After a fine ice cream break, I continued my walk around the city. I noticed as I walked around the city that I came across a chess board with huge pawns on the street. The best thing is that we are more than welcome to play. I learned to play chess professionally when I was 5 years old and though I have not followed this path, I have a special love for the game. I practice it here and there, so when I bumped into an open – welcome board in Bern, I was very eager to play a game. There are always some people nearby waiting for opponents so it was not difficult at all to find one. Through the game I could connect with the locals. We talked about our countries of origin, the cultures, and people. After a game ( I forget whether I lost or won as doesn’t matter at all), I made friends with the same interests though not all of them can speak English. We were connected, not by any language, but by the game that we all love and enjoy so much!
In case you don’t want to play or don’t know how to, you can just watch a match and take some nice pictures. Anyway, this on-street chess board might remind you of co nguoi in Vietnam. Just a touch of home when you are abroad, huh!
After that match, I decided to stroll along the famous shopping street, Rathausgasse – the best way to end a day. You’ll find many kinds of shops there from high-end luxury boutiques to street vendors. Be aware that Switzerland is one of the most expensive countries in Europe and you are shopping in the capital of this country. You may spend a small fortune there if you cannot control your inner shopaholic! Anyway, a very nice souvenir to buy is a Swiss army knife. The whole world knows about its, and it’s definitely worth every penny. One of the most famous brands for this is Victorinox. Go to their shop and don’t buy from the street vendors unless you want to end up with a Chinese knife that cannot cut a thing.
At the end of this shopping street and just few steps more is the Zytglogge Clock Tower, the pride of Bern. I chose this as my final destination for the day due to the fact that my hostel was just 5 minutes from the clock tower.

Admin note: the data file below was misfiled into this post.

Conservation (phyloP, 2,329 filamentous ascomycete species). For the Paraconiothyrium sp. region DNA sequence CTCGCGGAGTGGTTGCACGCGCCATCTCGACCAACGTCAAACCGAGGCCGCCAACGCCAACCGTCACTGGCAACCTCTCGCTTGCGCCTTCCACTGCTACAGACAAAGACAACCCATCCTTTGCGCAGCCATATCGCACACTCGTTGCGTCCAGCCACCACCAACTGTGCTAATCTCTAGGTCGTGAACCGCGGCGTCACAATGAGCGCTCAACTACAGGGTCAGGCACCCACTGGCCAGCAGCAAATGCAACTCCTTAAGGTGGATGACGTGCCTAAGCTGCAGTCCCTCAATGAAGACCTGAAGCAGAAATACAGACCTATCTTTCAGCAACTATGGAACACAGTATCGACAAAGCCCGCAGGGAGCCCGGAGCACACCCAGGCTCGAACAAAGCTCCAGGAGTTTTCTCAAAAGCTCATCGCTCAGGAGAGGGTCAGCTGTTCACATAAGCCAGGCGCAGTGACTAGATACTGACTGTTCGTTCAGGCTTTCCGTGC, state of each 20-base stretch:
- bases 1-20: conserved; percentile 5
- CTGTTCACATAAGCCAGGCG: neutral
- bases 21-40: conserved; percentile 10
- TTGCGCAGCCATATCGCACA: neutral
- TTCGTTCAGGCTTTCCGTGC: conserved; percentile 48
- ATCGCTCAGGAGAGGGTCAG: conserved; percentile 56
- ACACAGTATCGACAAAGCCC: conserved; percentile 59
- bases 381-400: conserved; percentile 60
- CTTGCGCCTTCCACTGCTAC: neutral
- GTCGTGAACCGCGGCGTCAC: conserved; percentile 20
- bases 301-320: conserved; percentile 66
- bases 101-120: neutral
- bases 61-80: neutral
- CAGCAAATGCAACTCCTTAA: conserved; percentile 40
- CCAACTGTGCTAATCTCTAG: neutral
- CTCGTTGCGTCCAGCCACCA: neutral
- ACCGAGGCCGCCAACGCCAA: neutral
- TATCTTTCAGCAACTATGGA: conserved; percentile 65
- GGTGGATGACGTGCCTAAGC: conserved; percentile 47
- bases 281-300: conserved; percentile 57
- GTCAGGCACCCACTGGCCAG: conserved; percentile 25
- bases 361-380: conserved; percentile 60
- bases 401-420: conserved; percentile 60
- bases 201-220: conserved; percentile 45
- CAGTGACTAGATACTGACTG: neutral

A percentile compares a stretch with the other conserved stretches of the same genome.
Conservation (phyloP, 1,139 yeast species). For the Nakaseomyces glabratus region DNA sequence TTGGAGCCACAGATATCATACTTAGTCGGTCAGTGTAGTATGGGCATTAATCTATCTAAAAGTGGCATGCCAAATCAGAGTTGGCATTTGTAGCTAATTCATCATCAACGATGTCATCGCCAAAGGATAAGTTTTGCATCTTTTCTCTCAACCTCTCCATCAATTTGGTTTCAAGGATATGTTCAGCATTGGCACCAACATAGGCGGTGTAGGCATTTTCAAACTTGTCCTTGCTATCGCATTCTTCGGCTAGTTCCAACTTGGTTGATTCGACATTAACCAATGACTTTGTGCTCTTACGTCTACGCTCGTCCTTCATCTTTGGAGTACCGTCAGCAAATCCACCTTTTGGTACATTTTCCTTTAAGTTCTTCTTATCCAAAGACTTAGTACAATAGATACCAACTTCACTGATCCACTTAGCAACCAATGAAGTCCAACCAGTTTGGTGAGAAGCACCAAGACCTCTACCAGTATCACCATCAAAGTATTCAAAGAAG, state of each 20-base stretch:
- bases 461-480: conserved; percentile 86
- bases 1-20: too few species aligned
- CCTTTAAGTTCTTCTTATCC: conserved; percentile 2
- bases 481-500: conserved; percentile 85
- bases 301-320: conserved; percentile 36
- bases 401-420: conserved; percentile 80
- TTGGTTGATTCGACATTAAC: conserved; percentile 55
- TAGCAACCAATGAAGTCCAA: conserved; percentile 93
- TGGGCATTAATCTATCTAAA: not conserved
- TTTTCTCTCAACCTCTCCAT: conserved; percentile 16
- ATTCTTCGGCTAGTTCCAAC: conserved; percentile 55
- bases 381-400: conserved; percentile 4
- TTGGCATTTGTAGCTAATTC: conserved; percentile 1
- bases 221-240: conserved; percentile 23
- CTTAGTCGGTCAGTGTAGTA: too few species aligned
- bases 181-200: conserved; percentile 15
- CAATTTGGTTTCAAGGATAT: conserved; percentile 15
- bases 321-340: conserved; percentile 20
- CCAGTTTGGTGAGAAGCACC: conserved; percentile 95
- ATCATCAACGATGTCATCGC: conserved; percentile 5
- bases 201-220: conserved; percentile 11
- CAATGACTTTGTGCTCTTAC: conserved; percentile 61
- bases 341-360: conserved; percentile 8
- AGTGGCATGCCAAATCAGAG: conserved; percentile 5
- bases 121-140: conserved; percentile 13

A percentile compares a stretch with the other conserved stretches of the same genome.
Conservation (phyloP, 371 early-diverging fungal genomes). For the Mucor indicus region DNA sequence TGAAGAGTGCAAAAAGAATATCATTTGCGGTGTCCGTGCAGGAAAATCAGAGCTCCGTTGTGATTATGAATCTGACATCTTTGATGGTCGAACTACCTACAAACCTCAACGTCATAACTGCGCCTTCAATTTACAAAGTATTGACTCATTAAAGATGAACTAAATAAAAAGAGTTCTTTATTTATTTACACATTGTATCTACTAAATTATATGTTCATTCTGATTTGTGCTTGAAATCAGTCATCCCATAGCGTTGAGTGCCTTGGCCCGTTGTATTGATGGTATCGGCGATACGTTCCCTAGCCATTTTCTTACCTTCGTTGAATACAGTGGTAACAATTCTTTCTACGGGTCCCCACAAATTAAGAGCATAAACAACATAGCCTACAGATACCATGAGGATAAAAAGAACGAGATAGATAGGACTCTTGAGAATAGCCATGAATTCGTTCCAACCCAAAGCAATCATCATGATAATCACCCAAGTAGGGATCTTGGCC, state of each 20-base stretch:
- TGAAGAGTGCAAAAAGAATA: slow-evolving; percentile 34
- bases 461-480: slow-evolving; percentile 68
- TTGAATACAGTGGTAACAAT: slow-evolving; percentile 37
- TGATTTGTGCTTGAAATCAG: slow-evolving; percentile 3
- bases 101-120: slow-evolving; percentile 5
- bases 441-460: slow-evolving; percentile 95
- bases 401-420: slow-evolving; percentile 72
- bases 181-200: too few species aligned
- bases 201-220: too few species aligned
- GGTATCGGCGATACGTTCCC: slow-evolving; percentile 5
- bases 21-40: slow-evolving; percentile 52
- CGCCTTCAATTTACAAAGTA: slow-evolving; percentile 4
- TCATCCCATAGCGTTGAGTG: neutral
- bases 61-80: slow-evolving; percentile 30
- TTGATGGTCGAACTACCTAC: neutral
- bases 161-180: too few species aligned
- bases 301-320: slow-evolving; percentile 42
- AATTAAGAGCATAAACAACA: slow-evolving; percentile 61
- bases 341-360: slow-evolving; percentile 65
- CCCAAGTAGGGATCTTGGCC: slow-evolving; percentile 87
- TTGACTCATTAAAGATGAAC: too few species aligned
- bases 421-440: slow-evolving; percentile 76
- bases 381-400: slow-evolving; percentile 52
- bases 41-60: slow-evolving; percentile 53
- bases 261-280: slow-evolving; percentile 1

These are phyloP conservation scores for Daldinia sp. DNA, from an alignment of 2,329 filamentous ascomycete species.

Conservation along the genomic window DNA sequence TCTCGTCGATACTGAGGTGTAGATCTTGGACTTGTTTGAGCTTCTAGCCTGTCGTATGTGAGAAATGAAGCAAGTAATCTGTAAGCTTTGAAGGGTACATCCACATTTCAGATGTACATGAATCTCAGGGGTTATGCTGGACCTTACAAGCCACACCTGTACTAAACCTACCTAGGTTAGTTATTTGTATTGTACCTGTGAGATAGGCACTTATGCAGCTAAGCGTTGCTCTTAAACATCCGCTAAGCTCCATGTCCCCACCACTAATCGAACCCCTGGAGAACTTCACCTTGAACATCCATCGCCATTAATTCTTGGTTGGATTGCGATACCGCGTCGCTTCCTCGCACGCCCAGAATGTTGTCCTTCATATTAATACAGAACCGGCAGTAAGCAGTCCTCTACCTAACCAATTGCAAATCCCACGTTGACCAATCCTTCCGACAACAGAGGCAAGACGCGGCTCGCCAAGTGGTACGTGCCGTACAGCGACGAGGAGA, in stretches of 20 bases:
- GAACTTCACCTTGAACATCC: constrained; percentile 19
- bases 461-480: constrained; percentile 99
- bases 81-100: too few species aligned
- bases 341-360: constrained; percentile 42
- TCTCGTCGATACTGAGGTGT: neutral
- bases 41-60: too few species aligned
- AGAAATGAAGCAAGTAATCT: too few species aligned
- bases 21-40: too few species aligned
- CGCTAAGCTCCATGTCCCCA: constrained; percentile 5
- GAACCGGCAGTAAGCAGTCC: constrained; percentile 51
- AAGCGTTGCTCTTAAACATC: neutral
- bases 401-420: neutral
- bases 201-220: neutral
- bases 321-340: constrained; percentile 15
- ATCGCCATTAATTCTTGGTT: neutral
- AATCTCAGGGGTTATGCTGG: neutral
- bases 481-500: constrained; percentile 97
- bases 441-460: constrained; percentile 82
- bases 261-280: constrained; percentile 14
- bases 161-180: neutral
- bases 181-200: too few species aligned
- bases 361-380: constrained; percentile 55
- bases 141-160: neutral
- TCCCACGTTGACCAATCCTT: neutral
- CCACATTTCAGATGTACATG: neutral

I had only 1 day in Bern, but I treasured it dearly. Every moment was filled with joy and admiration for the city’s spectacular sights. I would love to return someday. But for you, I strongly endorse this city and recommend you come there. Come and adore the charms of Bern!
For those who in doubt, Switzerland is not a member of European Union but a member of Schengen Agreement. In short, with a Schengen visa, you are welcomed to visit Switzerland
Time to visit
Hemmed in by the Alps and Jura mountains, Switzerland is full of regional micro-climates. Weather in the sub-Jura valleys is the coldest in Switzerland, while the southernmost canton of Ticino boasts warm, Mediterranean-like weather. For the most part, the country’s climate is typical of central Europe, with cool daytime temperatures and sometimes frosty nights. Summers in Switzerland usually boast plenty of sun, though rain is just as common. Switzerland’s springtime and autumn weather is generally agreeable, if slightly chilly, with the exception of a stiflingly hot winds that occasionally blow through low-lying valleys.
Any time. Yes, it is beautiful regardless of whether it is Spring, Summer, Autumn, or Winter. Bern offers a different face for each season. However, if you do not like cold weather, you may want to avoid visiting Bern in Winter. I was there in April, when the weather is most pleasant, not too cold, not too hot, and just sunny enough for nice pictures.
Best time to visit Bern
Depending on your priorities, visitors can enjoy different corners of Switzerland at almost any time of year. Summer boasts Switzerland’s nicest weather, yet it’s also when the country is packed with tourists. Meanwhile, winter sports enthusiasts should head to Switzerland during colder months, and people looking for one-of-a-kind Swiss celebrations can choose among festivities throughout the year.
April through September is the best time to go to Bern. Late spring is recommended for long days and good weather. Summer is also a good time to visit Bern–the August temperatures are quite pleasant. July through mid-August is vacation season, so some restaurants may close down for times during the period.
There are approximately 1,700 hours of sunshine per year in Bern.
Summer weather in Bern is known to be rather changeable, so be prepared. Rain is frequent June-August, but wait a while and it’ll probably change.
Switzerland has 4 (yes 4) official languages namely German, Italian, English, and French though in Bern German and English are most in use.
Here is a big note: Switzerland doesn’t use the Euro (again, they are not a member of European Union). You need to change your money to Swiss Francs (CHF). 1 CHF ~ 1.03 USD ~ 0.92 Euro. Money exchange can and should be done at the airport or official counters.
How to get to Bern
Bern has its own airport though it is quite small. Not many airlines fly to Bern (sadly) especially low-cost airlines. Alternative way is to fly to Geneva, Zurich, or Basel (cities with larger airports) and then catch a train to Bern. For example from Basel to Bern is just 1 hour and 10 minutes.
Medieval architecture (the clock tower Zytglogge, the medieval houses), the town hall, the Bern Minster, the Bear park, the Rose garden, and the shopping street Rathausgasse.